Switzerland urged to improve protection of vulnerable migrants

Muižnieks visited the federal asylum centre at the Glaubenberg Pass in central Switzerland during his three-day tour in May 2017 Keystone

The Council of Europe’s Commissioner for Human Rights has urged Switzerland to stop detaining migrant children arriving at Swiss international airports and to improve the protection of other vulnerable individuals such as Syrian asylum seekers. 

This content was published on October 17, 2017 minutes

In a report on Switzerland, published on TuesdayExternal link, Nils Muižnieks calls on the Swiss authorities to end its “traumatising” practice of detaining young migrant children in airport transit zones with or without their parents for up to 60 days while they await a decision on their asylum status. 

“They usually wouldn’t detain a child arriving at a land border so you shouldn’t do it at an airport either,” Muižnieks told “It’s never in the best interests of a child to be in detention.” 

The Latvian-American commissioner also expressed concern about migrant children aged 16-17 being legally held for administrative reasons in certain cantons. He insisted that all asylum facilities should be made “child and female friendly”. 

In a written replyExternal link, Swiss Foreign Minister Didier Burkhalter rejected the idea that international airport transit zones were places of detention. “It’s a temporary restriction of movement based on a clear, adequate, necessary legal basis,” he said. 

Muižnieks visited Switzerland in May as part of his mandate to assess rights issues in the 47 Council of Europe member statesExternal link (see box). During his three-day visit, he met Swiss officials, including Burkhalter, as well as parliamentary commissions and non-governmental groups, and toured federal asylum centres located at the high Glaubenberg mountain pass and at Zurich airport. 

In general, Muižnieks said he was pleased with the constructive tone of the Swiss authorities during his visit. 

Enhancing the protection of migrants and asylum seekers and reinforcing the institutional and legal framework for safeguarding and promoting human rights were nonetheless the key recommendations addressed to the Swiss authorities in the 40-page report. 

The Council of Europe

Switzerland became the 17th member of the Council of Europe on May 6, 1963. The Council of Europe is distinct from the European Union. 

Nils Muižnieks, the Council of Europe’s Commissioner for Human RightsExternal link, advocates for the protection of human rights in the Council’s 47 member states and seeks to raise public awareness. 

The commissioner also issues recommendations on human rights protection and informs states of potential shortcomings. The previous human rights report on Switzerland was in 2012. 

Muižnieks plans to follow up the latest report with the Swiss authorities during the next session of the council’s parliamentary assembly in January 2018.

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Asylum law 

Muižnieks said he welcomed Switzerland’s new law on asylum, which he says should result in faster and higher-quality procedures for determining refugee status, in particular through the provision of free legal assistance from the outset.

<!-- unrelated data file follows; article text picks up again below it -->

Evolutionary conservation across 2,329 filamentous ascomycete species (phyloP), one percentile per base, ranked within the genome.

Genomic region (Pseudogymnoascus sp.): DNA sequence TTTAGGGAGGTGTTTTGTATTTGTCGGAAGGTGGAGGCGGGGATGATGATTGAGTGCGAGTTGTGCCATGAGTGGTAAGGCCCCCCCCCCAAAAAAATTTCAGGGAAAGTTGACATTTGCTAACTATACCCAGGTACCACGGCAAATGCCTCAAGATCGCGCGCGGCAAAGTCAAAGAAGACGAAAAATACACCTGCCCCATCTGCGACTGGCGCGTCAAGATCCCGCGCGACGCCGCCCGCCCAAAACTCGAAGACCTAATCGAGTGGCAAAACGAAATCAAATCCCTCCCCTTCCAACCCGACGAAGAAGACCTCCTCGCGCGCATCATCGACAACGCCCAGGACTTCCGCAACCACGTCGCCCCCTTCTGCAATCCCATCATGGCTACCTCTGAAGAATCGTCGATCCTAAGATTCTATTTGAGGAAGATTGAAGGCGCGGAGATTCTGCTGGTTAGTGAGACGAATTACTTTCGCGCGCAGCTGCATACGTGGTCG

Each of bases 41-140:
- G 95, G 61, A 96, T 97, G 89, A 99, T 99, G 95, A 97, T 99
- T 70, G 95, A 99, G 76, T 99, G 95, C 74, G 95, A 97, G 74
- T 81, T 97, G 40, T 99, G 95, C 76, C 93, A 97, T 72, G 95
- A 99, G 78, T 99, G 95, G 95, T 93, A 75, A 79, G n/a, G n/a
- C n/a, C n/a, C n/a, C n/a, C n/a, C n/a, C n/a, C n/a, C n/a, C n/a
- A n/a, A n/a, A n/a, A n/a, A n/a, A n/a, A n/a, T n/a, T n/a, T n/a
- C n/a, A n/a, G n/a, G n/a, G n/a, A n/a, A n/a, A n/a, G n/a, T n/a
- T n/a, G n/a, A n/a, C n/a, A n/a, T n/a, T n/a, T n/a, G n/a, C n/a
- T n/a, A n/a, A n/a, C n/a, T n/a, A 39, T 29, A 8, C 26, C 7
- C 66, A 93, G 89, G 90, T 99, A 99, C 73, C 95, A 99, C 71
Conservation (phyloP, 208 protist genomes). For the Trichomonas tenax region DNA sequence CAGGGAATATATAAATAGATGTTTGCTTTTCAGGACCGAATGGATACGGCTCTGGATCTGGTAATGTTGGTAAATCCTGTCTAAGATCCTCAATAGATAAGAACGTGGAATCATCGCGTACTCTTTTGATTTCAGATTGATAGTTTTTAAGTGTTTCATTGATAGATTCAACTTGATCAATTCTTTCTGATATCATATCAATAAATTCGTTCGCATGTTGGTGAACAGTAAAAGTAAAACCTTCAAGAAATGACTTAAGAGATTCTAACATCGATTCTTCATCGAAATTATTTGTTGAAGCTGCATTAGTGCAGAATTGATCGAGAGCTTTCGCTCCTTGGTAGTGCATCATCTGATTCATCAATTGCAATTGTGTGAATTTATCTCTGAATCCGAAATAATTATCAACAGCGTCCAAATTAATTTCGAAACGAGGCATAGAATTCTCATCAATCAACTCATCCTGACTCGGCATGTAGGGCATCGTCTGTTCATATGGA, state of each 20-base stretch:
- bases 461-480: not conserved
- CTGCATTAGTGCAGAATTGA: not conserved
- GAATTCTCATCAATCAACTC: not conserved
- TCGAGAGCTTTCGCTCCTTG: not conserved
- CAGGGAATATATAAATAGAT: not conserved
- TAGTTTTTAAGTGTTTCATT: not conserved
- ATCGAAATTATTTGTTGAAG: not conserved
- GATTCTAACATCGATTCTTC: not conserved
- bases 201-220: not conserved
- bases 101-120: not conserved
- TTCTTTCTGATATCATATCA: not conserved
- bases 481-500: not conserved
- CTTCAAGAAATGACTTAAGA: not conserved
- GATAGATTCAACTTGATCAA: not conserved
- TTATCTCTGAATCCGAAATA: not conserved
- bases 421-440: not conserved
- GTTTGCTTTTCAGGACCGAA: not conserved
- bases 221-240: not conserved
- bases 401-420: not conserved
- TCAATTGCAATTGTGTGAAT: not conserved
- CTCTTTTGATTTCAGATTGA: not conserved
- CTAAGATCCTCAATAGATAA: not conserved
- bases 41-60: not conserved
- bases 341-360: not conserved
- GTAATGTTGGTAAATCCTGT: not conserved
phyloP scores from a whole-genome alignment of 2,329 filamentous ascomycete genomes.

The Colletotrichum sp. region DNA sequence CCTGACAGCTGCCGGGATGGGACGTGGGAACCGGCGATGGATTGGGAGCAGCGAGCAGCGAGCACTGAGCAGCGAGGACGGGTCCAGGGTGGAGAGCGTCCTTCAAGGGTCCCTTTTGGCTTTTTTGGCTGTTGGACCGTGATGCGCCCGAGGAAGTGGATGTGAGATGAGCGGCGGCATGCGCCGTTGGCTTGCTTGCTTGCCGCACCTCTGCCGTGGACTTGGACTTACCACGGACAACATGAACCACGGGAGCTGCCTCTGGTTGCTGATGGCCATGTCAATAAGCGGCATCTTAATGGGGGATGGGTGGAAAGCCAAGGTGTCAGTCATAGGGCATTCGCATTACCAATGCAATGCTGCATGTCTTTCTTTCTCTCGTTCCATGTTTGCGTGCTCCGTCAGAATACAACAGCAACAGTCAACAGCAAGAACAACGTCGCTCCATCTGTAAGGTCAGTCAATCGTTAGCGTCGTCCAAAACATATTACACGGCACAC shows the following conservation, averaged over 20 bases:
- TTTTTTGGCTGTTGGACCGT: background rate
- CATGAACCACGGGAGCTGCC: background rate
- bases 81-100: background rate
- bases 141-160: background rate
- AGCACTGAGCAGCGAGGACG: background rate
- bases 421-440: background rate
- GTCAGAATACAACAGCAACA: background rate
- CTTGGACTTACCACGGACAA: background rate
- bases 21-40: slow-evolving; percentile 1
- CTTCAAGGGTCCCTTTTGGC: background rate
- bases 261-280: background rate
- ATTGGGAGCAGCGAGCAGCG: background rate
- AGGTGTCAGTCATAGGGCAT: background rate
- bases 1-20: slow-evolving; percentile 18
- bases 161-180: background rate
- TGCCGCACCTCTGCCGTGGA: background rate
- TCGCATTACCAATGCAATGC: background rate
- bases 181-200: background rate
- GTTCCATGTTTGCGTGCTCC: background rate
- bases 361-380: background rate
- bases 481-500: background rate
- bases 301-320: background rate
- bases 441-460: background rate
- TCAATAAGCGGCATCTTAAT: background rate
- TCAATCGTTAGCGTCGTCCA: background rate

“It will take a long time to enter into force [2019] but everyone I met seems very pleased,” he declared. 

But he said it was urgent to review the temporary F-permit admission status accorded to many Syrian asylum seekers, which he says puts people in a precarious situation that hinders their integration. 

“I think granting temporary status for Syrians is short-sighted. Clearly the crisis in Syria and other conflict zones is going to be there for a long time, so why not acknowledge reality and give these people a long-term status so they can make a life for themselves?” 

Muižnieks said other European countries, such as Sweden, were implementing similar asylum permit rules. He recently visited the Scandinavian country and urged the authorities to “move beyond emergency mode” in its treatment of asylum seekers. 

“The pressure on the system and the number of new arrivals are much lower than a few years ago. Switzerland has the means to take this rational step and to revise the F-permit status upwards to give a more durable status so these people can reunite with their families and access work and social rights similar to refugees,” he said. 

‘Switzerland can do better’ 

The commissioner noted that human rights standards appeared to vary across Switzerland, depending on the canton. This is something the future national institution for human rights should help remedy to ensure “no canton is left behind”, he said. 

But he expressed disappointment at the institution’s proposed budget – CHF1 million ($1.03 million) – and overly academic approach, which suggested a “distinct lack of ambition from the political elite”. 

“I think Switzerland can do better,” he added. 

In reply, Burkhalter said Switzerland's commitment to human rights was deeply rooted in its history, traditions, legal framework and political system. But he acknowledged the “constant challenge” Switzerland faced in protecting fundamental freedoms and human rights in the modern age. 

“Your conclusions and recommendations deserve a close examination by the authorities and concerned parties,” he wrote. “They will be useful as part of our intention to improve our system to protect human rights, whether at the federal, cantonal or municipal levels or in government, parliament or in the courts.”  

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